After Billion-Dollar Court Defeat, Experts Say Future of Real Estate Could Be Fewer Agents

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‘Now, in 2023, we have 1.5 million agents and five million home sales. These agents can’t sustain themselves.’

The residential real estate world is still spinning a week after the National Association of Realtors (NAR) and two brokerage firms, HomeServices of America and Keller Williams Realty, were held liable for nearly $1.8 billion in damages. What they were charged with was artificially inflating commissions paid to real estate agents. But while the NAR has appealed the decision, industry brokers, real estate experts, and consumer associations say it’s not just the number that the NAR is going to have to pay that should worry the organization and its 1.5 million members. 

“Here’s the real problem–a glut of agents,” Steve Brobeck, former president of the Consumer Federation of America and now senior fellow, told The Epoch Times.  “This was recognized by the industry in 2015 when they sponsored a report with interviews with agents which criticized the lousy service so many agents give and so many are incompetent. I’ve never criticized the real estate industry as much as that report did. Now, in 2023, we have 1.5 million agents and five million home sales. These agents can’t sustain themselves. The problem is that it’s too easy to get a license.” 

Sustaining will be a more significant issue now with commission levels on the table. More than 90 percent of homes in the United States are bought and sold by NAR Realtors. As the nation’s largest trade association, the NAR requires home sellers to offer a non-negotiable commission before listing homes on its Multiple Listing Service (MLS) property database. Commissions are paid by the home seller to their agent as well as the buyer’s agent, around 5–6 percent of the total home sales price. With the NAR losing the class-action lawsuit, agents’ fees would be more negotiable and potentially come down.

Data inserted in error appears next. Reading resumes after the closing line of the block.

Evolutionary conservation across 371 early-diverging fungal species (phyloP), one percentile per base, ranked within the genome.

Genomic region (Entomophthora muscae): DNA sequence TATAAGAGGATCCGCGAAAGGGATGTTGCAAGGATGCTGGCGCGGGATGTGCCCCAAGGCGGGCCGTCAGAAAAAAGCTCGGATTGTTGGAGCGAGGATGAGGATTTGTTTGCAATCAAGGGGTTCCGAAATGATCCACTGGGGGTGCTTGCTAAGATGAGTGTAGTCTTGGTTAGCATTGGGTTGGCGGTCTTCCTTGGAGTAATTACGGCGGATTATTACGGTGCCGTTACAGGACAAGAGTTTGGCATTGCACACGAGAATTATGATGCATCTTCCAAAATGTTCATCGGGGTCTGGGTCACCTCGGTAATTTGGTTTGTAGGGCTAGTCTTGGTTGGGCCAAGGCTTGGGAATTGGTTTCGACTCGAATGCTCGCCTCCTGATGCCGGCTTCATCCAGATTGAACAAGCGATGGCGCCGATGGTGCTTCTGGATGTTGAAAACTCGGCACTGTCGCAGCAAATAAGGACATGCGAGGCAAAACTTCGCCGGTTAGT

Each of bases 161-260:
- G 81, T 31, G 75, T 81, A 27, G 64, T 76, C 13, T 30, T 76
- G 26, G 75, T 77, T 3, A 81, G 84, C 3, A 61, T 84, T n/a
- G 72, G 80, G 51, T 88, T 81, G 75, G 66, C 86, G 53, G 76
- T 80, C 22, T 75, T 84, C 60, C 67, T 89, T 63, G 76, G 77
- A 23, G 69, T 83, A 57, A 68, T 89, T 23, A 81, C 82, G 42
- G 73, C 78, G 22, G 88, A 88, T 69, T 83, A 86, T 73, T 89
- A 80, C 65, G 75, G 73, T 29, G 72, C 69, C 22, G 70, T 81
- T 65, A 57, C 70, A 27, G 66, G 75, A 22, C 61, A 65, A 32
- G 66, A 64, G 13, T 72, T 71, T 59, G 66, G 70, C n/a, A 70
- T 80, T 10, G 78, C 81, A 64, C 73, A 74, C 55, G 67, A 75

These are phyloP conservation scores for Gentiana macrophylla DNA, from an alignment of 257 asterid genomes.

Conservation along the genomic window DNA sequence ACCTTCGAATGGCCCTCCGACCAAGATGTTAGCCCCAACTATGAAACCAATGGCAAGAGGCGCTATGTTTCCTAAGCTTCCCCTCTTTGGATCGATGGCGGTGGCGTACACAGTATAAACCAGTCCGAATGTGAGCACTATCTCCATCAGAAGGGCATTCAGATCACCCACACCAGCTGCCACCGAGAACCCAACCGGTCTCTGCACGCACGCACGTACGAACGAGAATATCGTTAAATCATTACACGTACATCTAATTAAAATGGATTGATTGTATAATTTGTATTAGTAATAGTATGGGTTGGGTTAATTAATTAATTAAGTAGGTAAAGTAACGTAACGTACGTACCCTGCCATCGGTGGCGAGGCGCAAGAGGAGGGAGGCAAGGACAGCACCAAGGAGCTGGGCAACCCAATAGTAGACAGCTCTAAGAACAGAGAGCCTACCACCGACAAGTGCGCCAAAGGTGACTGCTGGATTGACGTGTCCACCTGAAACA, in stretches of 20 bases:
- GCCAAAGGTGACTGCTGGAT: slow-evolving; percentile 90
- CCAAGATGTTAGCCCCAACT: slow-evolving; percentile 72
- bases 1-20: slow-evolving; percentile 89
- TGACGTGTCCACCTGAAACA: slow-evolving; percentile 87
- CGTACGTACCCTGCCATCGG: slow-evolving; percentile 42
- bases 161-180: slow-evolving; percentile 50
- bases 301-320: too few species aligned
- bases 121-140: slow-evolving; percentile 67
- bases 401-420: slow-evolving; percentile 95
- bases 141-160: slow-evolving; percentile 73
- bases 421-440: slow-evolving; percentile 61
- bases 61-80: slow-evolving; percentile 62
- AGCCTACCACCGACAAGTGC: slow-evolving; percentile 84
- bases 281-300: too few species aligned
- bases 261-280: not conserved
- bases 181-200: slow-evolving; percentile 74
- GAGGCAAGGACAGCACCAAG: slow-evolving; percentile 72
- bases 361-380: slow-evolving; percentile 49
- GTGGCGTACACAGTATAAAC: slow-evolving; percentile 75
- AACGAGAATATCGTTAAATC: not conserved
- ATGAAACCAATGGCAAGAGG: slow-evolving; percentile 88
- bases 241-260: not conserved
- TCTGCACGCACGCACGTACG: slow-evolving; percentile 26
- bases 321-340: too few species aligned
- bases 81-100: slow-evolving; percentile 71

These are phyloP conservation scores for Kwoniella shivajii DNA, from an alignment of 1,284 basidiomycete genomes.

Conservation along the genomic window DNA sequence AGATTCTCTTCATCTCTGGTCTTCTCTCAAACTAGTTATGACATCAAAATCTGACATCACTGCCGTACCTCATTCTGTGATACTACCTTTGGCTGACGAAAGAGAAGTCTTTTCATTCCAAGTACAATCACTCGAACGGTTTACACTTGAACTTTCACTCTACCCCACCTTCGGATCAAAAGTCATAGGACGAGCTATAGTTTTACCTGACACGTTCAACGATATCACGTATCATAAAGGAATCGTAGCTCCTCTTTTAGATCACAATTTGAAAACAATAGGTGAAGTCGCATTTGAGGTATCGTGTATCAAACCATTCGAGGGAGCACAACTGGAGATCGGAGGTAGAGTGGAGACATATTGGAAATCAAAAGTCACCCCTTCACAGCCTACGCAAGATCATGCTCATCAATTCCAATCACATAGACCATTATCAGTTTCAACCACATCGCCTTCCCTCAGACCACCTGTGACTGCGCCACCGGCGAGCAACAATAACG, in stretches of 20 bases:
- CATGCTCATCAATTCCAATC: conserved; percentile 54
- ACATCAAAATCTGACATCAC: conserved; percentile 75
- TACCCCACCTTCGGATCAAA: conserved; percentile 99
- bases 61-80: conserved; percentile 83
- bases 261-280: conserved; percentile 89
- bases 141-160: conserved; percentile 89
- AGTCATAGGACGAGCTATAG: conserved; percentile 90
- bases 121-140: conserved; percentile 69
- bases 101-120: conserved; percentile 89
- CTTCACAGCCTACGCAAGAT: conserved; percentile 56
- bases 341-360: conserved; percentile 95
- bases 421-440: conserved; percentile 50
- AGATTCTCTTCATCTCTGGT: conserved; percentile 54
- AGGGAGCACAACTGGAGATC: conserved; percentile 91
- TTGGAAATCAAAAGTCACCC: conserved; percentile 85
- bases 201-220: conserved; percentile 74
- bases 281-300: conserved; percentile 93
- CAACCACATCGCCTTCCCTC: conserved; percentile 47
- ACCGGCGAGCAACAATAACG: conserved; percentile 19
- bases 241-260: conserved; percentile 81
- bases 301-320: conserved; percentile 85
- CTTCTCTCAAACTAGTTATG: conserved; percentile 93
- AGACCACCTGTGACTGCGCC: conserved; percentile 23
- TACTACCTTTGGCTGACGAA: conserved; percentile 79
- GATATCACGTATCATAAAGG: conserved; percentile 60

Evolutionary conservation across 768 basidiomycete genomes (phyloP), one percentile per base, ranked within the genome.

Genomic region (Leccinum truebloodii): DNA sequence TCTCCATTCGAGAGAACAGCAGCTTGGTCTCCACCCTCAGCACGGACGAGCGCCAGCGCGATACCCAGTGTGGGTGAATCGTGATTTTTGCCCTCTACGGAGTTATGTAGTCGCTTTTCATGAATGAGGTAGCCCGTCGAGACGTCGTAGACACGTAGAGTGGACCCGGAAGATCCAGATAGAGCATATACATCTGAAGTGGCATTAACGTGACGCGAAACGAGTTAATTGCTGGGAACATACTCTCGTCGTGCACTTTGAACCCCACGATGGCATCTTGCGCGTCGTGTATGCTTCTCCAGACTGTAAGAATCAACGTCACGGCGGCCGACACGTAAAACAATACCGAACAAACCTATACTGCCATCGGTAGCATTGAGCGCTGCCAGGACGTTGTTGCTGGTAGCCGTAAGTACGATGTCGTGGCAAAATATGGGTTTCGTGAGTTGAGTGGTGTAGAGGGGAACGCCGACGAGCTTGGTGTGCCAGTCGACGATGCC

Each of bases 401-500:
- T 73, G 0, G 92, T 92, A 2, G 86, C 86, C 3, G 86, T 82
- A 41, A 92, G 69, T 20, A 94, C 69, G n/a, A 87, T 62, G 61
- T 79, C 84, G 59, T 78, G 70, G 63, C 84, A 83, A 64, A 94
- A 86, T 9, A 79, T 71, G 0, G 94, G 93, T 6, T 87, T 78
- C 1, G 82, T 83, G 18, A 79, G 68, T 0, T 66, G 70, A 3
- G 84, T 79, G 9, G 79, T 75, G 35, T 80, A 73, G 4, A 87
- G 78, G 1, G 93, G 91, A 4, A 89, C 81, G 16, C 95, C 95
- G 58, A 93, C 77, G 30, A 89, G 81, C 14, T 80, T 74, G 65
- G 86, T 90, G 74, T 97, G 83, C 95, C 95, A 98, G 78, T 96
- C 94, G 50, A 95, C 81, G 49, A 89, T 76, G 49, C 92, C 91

“The lawsuit could really tip over the apple cart. The fees are wrapped into the transaction and the agents don’t discuss it enough with their clients. Commissions need to be out in the public and it will now in the future,” said Jim Haisler, chief executive officer of the Heartland Realtor Organization in Illinois. “If we do see a drop off of real estate agents, it will be a result of economics, not the lawsuit. When 75 percent of agents in the country do zero to one transaction a year, they’re not agents; they’re hobbyists,” he said to The Epoch Times. 

After the 11-day trial in the case of Burnett v. NAR et al., the eight-person jury in a Kansas City, Mo., federal courtroom found the National Association of Realtors and other corporate defendants liable in the case. The NAR, in turn, has issued a statement, saying, “This matter is not close to being final. We will appeal the liability finding because we stand by the fact that NAR rules serve the best interests of consumers, support market-driven pricing, and advance business competition. We remain optimistic we will ultimately prevail. In the interim, we will ask the court to reduce the damages awarded by the jury.” 

Rob Hahn, a managing partner of 7DS Associates, a Las Vegas-based real estate strategy and consulting firm, told The Epoch Times that the initial ruling is just the beginning and that he’s waiting for the upcoming injunction to determine the result fully. But one thing he says you can count on is that the future of the NAR is tenuous at best. “Everyone is gonna be shocked at the speed of how everyone is going to turn against them [NAR].  Brokers, local associations, etc. They’re going to be shocked at the speed at which this happens.” Members of the NAR are the only ones who can call themselves realtors. Mr. Hahn says this ruling could change that aspect of real estate agent identity as well. “What happens if some local association says we don’t need to be realtors anymore? We’re out.” 

As a result of the ruling, consumers should soon have more leverage in negotiation fees, but it could be years before all of this is settled. However, according to Mr. Brobeck, homebuyers and sellers should always feel they have the right to negotiate fees. “As a home seller, you should always try and negotiate down the commission. Some agents collect 2.5 percent and some 3 percent. Right now, we’re in a seller’s market and you should be able to negotiate and at least have that conversation. If you’re a buyer—a few are actually asking about rebates, which, though illegal in eight states, is at least worth asking the question.” 

Two other firms were initially named in the lawsuit—Re/Max and Anywhere Real Estate (formerly known as Realogy, the parent company of Coldwell Banker, Century 21, Sotheby’s International Realty, and Corcoran). The two were not part of the billion-dollar settlement and settled out of court for a combined $140 million. As a term of the settlement, they each announced a commitment to make changes in their business practices, including ending the requirement that its agents be members of the NAR.

“Re/Max and Anywhere were super smart and they were the big winners here. Right now, Ryan Schneider [Anywhere CEO] and Nick Bailey [Re/Max CEO] look like the executives of the year,” Mr. Hahn said.  

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